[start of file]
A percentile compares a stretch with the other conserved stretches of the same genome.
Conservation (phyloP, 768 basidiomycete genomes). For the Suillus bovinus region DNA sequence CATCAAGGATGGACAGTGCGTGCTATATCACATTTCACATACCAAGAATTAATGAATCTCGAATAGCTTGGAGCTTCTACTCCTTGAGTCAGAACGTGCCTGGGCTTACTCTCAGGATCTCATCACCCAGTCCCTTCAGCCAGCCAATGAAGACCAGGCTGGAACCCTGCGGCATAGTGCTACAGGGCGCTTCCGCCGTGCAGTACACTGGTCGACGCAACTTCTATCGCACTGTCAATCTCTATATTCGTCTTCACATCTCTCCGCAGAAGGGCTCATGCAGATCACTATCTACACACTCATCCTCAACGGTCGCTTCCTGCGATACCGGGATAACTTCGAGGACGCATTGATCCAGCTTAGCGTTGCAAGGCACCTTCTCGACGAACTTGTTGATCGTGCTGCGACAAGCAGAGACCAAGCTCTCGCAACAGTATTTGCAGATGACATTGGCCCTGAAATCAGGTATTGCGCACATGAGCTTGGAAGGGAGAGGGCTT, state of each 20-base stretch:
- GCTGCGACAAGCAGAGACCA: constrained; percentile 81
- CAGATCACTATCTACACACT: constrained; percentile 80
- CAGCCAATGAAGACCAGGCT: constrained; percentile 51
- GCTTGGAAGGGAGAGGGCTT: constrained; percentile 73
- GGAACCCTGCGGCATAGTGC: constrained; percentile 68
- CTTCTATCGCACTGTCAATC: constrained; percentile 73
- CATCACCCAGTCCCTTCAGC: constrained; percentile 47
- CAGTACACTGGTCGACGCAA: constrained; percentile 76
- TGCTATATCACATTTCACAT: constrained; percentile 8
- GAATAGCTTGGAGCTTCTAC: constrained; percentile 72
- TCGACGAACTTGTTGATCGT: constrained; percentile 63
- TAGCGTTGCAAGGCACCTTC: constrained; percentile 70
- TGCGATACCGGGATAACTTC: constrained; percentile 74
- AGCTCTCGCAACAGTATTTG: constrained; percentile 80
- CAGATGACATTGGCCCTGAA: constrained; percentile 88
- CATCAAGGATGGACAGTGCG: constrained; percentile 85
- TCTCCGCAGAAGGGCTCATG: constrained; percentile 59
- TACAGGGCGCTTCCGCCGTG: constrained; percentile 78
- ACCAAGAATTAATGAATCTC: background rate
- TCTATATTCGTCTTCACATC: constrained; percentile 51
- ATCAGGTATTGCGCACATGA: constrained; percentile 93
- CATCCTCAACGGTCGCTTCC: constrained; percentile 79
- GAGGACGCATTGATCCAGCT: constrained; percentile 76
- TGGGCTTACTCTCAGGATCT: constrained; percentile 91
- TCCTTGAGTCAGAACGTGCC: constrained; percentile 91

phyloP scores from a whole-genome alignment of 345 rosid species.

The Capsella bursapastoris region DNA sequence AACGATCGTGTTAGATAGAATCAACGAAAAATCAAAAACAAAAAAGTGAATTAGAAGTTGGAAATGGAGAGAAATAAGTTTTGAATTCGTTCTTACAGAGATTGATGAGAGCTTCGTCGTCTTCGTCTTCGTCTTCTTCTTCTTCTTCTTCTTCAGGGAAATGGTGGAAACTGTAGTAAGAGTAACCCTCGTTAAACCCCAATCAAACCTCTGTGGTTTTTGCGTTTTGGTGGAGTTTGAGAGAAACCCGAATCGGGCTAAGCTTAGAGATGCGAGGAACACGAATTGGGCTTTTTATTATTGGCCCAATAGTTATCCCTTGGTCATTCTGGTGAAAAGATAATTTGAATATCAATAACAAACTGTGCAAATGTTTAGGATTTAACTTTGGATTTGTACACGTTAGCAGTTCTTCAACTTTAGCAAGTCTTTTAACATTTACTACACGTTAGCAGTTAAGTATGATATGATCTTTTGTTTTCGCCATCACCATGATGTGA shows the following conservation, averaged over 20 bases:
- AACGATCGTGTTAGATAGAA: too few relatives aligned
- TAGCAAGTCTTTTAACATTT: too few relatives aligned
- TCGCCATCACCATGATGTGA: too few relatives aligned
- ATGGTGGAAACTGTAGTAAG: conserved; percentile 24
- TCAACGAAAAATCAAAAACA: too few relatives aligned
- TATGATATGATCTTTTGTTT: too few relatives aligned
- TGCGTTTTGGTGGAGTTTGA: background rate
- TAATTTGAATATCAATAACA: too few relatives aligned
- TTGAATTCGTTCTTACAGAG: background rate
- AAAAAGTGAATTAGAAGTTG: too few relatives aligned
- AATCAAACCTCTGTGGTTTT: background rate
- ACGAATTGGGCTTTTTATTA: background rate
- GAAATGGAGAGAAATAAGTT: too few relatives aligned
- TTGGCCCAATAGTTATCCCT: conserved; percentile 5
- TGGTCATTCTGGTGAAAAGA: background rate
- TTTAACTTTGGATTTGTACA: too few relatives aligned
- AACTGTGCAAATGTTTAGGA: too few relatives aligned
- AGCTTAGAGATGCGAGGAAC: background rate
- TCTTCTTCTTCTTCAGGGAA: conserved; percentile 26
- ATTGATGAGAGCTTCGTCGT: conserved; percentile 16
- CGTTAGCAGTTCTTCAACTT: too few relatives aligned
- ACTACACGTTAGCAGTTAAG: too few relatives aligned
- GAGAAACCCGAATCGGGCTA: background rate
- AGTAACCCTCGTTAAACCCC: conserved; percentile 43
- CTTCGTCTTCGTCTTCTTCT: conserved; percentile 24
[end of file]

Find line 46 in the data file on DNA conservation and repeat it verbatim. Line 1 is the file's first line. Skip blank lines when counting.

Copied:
- AACTGTGCAAATGTTTAGGA: too few relatives aligned